- Eiger BioPharmaceuticals has two main drug development efforts, lonafarnib for Progeria and Hepatitis D and Peginterferon lambda for Hepatitis D.
- Interferons have been explored as mediators of rapid, innate antiviral protection. In vitro, interferon lambda has shown potency against several coronaviruses.
- Eiger has just begun to investigate the use of Peginterferon Lambda in COVID-19, with the first patients having been dosed.
- Eiger has a market capitalization of $240 million. In Q1, the company recorded a loss of $15.2 million, and it exited with $77.6 million in cash and short term investments.
- Several published studies suggest that SARS-CoV-2 induces very weak expression of interferons in infected cells, which hampers the early innate immune response. Therefore, exogenous interferon may prove beneficial for treatment.
Eiger BioPharmaceuticals (NASDAQ:EIGR) is developing lonafarnib, an oral prenylation inhibitor, to treat Hepatitis D and Progeria. Hepatitis D is typically a superinfection on top of Hepatitis B, leading to a more severe form of the disease. It affects 15-20 million people worldwide, and there is no current therapy approved. In the US, lornafarnib has been granted orphan drug designation for this indication, and it has fast track status in combination with ritonavir. It is in Phase 3 clinical study. Lonafarnib is also being investigated to treat progeria,a very rare autosomal dominant, fatal, premature aging syndrome caused by a gene mutation. An NDA was submitted to the FDA in March, and the drug has been granted breakthrough Therapy Designation and Rare Pediatric Disease Designation.
Eiger is also pursuing the use of Peginterferon lambda, both as montherapy and as combination therapy with lonafarnib, to treat Hepatitis D. A Phase 2 monotherapy study has been completed, and end of treatment Phase 2 data on a combination study is slated for the EASL 2020 meeting in August.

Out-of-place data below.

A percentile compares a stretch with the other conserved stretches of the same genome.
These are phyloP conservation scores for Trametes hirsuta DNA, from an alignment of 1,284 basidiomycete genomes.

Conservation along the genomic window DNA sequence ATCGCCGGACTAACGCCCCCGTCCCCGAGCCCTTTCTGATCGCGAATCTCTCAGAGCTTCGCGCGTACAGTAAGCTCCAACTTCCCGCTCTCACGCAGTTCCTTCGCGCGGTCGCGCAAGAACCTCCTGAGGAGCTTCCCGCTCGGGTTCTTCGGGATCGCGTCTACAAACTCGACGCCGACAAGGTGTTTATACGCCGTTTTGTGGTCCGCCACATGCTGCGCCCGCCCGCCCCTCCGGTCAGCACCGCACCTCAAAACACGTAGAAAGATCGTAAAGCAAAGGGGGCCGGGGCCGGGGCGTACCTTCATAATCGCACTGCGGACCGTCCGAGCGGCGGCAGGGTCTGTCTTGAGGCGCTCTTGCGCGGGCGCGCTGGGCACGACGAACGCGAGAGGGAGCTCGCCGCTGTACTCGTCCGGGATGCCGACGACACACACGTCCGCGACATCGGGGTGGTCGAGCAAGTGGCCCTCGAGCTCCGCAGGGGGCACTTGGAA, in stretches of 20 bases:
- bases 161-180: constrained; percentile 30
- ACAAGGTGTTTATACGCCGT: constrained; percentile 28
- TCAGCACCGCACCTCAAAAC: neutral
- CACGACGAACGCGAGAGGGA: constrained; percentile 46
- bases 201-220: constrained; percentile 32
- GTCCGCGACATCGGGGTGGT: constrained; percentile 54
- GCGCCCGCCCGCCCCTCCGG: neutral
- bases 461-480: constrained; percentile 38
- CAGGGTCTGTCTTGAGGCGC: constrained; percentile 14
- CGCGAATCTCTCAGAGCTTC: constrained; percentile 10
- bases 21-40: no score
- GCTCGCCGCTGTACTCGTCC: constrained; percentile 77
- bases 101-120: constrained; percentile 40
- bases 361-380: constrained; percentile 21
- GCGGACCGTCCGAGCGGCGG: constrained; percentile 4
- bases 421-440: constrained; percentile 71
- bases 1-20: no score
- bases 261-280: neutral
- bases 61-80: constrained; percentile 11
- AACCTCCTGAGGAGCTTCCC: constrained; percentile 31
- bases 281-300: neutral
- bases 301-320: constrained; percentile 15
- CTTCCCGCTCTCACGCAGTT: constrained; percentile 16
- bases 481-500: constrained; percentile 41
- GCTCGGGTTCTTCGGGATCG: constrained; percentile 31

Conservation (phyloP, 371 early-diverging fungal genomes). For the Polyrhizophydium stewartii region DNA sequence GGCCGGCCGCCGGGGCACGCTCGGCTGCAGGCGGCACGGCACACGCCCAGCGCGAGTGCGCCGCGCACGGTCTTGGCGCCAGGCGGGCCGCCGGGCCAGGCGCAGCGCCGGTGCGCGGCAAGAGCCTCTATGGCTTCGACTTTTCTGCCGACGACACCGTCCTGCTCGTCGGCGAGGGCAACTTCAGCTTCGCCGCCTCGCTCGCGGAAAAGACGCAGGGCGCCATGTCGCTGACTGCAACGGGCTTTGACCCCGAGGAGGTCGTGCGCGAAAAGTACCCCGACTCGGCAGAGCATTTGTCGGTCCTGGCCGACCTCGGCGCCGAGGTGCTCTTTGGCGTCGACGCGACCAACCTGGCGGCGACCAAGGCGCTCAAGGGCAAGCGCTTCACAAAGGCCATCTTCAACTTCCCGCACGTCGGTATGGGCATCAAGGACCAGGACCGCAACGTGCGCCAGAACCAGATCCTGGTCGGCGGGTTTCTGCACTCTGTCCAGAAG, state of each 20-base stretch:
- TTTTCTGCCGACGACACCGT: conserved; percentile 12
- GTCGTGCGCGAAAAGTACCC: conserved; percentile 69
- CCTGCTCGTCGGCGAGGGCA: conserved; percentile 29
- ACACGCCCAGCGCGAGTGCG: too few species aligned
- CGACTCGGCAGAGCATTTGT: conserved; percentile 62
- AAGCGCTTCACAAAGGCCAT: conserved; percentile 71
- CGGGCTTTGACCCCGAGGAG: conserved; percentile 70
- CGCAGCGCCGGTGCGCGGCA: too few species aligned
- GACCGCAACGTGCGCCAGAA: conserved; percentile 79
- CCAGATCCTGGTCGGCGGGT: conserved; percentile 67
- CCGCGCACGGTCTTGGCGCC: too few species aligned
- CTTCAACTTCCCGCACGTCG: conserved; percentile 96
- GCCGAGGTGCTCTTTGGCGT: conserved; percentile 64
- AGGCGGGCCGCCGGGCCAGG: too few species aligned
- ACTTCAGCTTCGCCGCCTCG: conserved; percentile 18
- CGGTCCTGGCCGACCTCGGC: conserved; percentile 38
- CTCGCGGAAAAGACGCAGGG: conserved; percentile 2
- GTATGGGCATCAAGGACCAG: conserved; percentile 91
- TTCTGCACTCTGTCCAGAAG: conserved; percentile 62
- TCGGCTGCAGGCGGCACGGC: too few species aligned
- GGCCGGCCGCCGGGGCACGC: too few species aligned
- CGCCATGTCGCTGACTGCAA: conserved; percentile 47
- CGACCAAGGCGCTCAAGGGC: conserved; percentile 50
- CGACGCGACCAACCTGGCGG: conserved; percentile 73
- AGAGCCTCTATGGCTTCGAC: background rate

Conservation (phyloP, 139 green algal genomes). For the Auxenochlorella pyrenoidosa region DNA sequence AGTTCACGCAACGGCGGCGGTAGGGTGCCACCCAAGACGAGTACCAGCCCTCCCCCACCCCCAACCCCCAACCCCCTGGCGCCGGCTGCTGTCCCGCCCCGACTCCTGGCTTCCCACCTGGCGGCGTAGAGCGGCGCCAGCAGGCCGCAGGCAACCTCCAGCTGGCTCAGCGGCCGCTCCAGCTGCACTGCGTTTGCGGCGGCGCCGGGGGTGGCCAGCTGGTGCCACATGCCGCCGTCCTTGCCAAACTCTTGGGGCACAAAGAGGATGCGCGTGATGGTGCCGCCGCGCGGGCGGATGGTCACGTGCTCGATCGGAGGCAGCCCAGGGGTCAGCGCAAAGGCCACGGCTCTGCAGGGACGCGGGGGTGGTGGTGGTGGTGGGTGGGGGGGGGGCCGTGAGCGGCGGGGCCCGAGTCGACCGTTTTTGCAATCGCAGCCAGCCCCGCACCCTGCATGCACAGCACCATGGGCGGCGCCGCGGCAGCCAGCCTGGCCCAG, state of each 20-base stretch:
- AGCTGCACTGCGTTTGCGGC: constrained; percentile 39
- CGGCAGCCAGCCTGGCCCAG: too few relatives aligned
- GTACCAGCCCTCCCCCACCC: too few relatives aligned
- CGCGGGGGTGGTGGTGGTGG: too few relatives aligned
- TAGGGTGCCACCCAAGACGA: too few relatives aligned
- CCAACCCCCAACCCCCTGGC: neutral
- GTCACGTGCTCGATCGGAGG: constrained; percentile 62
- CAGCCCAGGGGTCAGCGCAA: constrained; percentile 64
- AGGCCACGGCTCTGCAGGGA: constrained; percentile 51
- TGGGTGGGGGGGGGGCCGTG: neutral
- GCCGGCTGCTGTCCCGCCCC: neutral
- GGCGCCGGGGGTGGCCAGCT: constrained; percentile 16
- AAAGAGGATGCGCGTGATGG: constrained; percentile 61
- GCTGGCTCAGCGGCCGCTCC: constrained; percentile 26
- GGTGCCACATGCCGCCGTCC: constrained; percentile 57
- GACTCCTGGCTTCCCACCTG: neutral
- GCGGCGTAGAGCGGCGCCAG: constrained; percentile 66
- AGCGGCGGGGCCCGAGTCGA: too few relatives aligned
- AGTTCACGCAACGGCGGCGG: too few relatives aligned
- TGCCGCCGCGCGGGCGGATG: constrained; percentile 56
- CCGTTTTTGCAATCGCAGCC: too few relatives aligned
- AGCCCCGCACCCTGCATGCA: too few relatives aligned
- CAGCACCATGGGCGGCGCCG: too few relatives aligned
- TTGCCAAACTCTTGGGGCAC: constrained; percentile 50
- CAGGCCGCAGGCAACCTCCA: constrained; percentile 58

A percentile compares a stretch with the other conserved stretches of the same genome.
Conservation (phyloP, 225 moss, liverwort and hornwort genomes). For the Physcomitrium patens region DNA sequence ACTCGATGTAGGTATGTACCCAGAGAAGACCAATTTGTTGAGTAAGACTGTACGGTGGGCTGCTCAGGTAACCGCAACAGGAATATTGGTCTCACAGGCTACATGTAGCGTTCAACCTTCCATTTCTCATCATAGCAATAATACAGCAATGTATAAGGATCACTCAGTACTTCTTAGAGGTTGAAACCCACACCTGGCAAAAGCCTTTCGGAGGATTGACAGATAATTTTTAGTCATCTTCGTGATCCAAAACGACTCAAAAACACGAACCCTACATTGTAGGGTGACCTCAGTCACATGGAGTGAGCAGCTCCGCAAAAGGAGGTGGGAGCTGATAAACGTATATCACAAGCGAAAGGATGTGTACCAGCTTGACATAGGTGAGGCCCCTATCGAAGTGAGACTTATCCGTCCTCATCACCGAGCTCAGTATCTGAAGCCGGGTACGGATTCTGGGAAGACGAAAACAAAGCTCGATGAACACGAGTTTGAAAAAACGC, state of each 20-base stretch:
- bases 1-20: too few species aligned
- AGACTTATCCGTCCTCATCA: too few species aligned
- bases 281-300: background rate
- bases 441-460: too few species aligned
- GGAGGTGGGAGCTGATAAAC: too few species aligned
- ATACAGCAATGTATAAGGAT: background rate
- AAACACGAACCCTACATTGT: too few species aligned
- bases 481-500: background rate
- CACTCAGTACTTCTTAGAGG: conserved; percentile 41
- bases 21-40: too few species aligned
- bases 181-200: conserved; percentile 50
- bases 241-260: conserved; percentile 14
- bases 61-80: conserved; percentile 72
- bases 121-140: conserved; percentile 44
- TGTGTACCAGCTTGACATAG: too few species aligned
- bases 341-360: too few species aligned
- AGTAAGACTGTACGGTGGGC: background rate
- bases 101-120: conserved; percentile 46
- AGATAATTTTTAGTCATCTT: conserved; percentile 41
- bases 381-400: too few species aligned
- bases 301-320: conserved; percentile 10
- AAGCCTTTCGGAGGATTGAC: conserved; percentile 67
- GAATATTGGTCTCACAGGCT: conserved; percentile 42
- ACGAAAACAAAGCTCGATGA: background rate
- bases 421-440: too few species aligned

Recently, Eiger began pursuing the use of Peginterferon lambda to treat COVID-19. A trial is underway in which 120 patients will be randomized 1:1 to a single subcutaneous dose of Lambda or saline placebo in order to evaluate viral shedding and symptom and hospitalization reduction in patients with mild COVID-19 for a 28 day period. It is important to recognize that most other therapies that seem promising are directed at moderately to critically ill hospitalized patients. The possibility of targeting less symptomatic patients is more valuable from a healthcare standpoint, and it addresses a much larger population. There have been several publications and studies that support the use of interferon in treating coronavirus. In a recent Journal of Experimental Medicine, Prokunia-Olsson et al. wrote that interferon administration can be used for prophylaxis or early therapy, predicated on the principle of compensating for activity that might be blocked by a virus. In vitro, interferon lambda has shown potency against SARS-CoV1 and MERS-CoV. Furthermore, the absence of pro-inflammatory effects in the lungs is one of the most important advantages for the specific advantage of interferon lambda over Type 1 interferons as a treatment option for COVID-19. Protection could therefore be provided to healthcare workers and others at high risk, in addition to those patients showing no signs of a lung inflammatory reaction. Thomas O'Brien of the NIH and others have suggested that the weak induction of interferon expression by SARS-CoV-2 supports clinical trials of interferon lambda to treat early COVID-19. They note that interferons play a crucial role in the immune response to viral infections, and that the interferon lambda receptor is largely restricted to cells and tissues of epithelial cells, including respiratory epithelial cells. Furthermore, Peginterferon lambda has been tested in over 3,000 human subjects in chronic Hepatitis C, and it produces fewer side effects than Peginterferon alpha.
Given that there are an estimated 100,000 people in the US and 200,000 in the EU with Hepatitis D, which progresses more than twice as fast to cirrhosis as compared to Hepatitis B alone, Eiger estimates the peak year market opportunity to exceed $1 billion for pharmacotherapy. Therefore, successful development of lonafarnib or Peginterferon lambda for this indication would more than justify the current stock price. The opportunity in COVID-19, while early, seems supported by previous investigations. Furthermore, it is important to realize that Peginterferon lambda is targeting a patient population for which neither remdesivir nor the IL-6 inhibitors is suited. I am adding Eiger BioPharmaceuticals to my "coronavirus portfolio". I note that I have previously written that I expect the downslope of new daily cases in the US to be very gradual, given increased testing and the relaxation of restrictions. In the US, there are an average of 25,000 new cases per day, and I forecast this to decline to under 10,000 by fall, assuming that Americans remain vigilant with social distancing and mask wearing.
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